How should the game integrate positioning, flanking and cover, if at all?

-This should be handled by the cards.  So there should be cover cards, flanking cards, etc.

Quote
What add-ons will make new abilities more complex than old abilities?

-Attacks that involve more than one character.

Peace,

-Troy
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Brendan
Member

Posts: 144


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« Reply #5 on: March 09, 2006, 06:46:06 AM »

  • Players start out with very simple abilities--a Jack is worth 11 damage, period.  Wagering and losing those cards opens up their slots, and beating monsters earns points with which the players can buy replacement abilities.  The replacements can be of different suits (thus more effective against opposed monster suits), and can be worth less damage in exchange for more complex effects (like a 6 of Spades worth only 4 damage, but that also has a paralysis effect).

  • Players do have limited control over what types of monsters will be deployed.  Players pick a theme for their suits at the beginning of the game, and pick an opposing theme for monsters of that suit--eg I pick Hearts as Fire, opposing Ice.  The GM comes up with opposition-themed monsters for any cards he plays from that suit.  Finally, one of the responsibilities for battle setup (which rotate between players) is choosing whether you want to see monsters from red suits or black suits.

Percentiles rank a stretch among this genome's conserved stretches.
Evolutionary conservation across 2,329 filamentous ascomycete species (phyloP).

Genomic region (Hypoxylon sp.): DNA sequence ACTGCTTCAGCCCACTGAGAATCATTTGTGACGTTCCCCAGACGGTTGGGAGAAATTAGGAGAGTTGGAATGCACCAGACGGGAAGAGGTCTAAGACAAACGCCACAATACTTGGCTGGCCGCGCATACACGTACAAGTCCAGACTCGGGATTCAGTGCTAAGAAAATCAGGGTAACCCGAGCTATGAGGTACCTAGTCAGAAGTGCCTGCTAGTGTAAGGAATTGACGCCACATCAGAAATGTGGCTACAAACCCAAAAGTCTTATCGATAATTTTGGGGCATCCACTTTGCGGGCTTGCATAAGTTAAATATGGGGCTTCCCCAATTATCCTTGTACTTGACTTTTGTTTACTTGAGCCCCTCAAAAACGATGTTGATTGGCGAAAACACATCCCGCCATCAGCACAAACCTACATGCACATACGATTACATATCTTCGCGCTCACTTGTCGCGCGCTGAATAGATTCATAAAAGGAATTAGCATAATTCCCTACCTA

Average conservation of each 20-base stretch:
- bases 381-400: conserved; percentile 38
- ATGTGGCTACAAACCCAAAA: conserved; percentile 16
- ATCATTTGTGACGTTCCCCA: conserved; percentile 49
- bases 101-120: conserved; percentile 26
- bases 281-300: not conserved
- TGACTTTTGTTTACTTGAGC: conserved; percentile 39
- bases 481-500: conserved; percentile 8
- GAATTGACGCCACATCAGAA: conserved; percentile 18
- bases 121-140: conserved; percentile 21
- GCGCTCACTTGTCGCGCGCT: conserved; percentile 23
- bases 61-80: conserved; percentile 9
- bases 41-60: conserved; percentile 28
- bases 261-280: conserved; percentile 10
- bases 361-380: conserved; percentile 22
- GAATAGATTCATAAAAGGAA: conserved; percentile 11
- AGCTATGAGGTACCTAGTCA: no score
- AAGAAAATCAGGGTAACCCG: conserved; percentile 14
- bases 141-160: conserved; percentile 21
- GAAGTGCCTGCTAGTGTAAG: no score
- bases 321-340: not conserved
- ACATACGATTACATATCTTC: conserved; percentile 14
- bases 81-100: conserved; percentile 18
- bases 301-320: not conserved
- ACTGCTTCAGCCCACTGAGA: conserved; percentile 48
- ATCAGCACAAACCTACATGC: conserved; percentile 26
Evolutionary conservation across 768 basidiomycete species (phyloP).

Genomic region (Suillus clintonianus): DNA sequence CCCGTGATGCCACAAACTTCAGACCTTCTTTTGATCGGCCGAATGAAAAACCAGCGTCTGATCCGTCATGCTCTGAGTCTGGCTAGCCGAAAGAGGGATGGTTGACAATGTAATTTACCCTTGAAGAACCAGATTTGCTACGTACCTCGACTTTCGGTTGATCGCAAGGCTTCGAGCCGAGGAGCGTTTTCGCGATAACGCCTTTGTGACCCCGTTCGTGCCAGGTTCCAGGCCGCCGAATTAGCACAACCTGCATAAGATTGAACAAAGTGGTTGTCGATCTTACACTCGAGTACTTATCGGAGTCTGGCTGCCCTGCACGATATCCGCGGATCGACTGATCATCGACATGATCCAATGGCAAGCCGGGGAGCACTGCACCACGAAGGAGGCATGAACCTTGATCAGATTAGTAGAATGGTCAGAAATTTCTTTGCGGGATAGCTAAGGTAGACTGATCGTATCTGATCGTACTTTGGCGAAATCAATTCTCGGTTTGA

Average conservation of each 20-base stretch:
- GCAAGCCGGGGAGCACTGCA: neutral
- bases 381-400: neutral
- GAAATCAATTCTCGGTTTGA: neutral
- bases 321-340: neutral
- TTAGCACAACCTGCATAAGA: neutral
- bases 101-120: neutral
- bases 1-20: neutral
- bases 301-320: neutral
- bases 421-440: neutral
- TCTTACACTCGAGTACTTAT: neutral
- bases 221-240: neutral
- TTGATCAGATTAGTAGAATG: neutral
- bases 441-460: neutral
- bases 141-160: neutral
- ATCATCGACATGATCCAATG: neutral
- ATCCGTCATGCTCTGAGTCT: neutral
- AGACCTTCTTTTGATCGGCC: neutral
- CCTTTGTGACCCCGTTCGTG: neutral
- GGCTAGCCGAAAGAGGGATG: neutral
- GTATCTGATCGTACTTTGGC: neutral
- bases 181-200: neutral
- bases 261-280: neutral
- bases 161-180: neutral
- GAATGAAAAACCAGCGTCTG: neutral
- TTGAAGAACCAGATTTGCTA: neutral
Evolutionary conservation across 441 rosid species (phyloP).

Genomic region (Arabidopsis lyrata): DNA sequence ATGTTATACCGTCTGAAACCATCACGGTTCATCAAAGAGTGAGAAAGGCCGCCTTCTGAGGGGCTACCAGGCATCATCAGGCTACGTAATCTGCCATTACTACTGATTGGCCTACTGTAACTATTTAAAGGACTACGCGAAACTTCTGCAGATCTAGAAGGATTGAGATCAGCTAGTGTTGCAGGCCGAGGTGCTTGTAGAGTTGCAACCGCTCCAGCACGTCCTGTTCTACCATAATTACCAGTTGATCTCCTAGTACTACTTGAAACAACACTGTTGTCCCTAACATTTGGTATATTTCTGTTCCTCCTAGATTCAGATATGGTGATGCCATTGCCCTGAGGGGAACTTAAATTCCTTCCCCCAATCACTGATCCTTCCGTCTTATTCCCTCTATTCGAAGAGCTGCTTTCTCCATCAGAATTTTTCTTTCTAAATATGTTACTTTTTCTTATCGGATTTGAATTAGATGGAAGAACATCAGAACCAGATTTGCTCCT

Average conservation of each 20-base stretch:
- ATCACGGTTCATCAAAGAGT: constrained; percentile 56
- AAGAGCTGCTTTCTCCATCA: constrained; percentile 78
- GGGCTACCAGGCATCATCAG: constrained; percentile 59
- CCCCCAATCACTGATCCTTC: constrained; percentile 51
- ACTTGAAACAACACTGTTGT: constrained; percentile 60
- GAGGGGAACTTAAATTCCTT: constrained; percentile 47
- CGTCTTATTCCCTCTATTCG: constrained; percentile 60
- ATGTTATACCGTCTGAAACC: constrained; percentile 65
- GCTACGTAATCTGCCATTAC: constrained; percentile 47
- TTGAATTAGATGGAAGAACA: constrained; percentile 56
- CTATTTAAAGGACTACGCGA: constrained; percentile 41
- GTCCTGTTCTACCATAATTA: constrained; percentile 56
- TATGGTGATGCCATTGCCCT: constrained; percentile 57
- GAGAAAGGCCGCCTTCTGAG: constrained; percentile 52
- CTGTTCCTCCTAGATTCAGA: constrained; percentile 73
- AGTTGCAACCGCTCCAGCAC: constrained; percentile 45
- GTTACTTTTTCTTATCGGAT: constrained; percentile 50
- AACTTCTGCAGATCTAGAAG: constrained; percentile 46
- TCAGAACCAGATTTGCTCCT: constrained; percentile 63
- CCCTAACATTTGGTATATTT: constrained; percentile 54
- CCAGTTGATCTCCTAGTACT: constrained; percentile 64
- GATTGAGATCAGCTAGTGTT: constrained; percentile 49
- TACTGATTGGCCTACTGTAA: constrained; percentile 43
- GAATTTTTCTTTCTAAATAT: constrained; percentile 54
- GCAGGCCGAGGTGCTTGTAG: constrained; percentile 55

• I'm thinking about a limited backstory.  The characters are the spirits of dead dungeoneers, passed on to an afterlife where they eternally do the one thing they loved in life:  hacking dungeons.  They battle through each one, and the most successful character ascends to the role of Dungeon Master, until she is defeated in turn.

  • You're making me think hard about whether this can be a card-only game.  I came up with a lot of the ideas for the game based on the correspondence between 1-12 on dice and A-Q on cards, with K as the trump, but I suspect I got attached to that more than it's worth.  Maybe the players should draw cards from their whole deck, and only the cards on their sheet are special attacks?  Hmmm.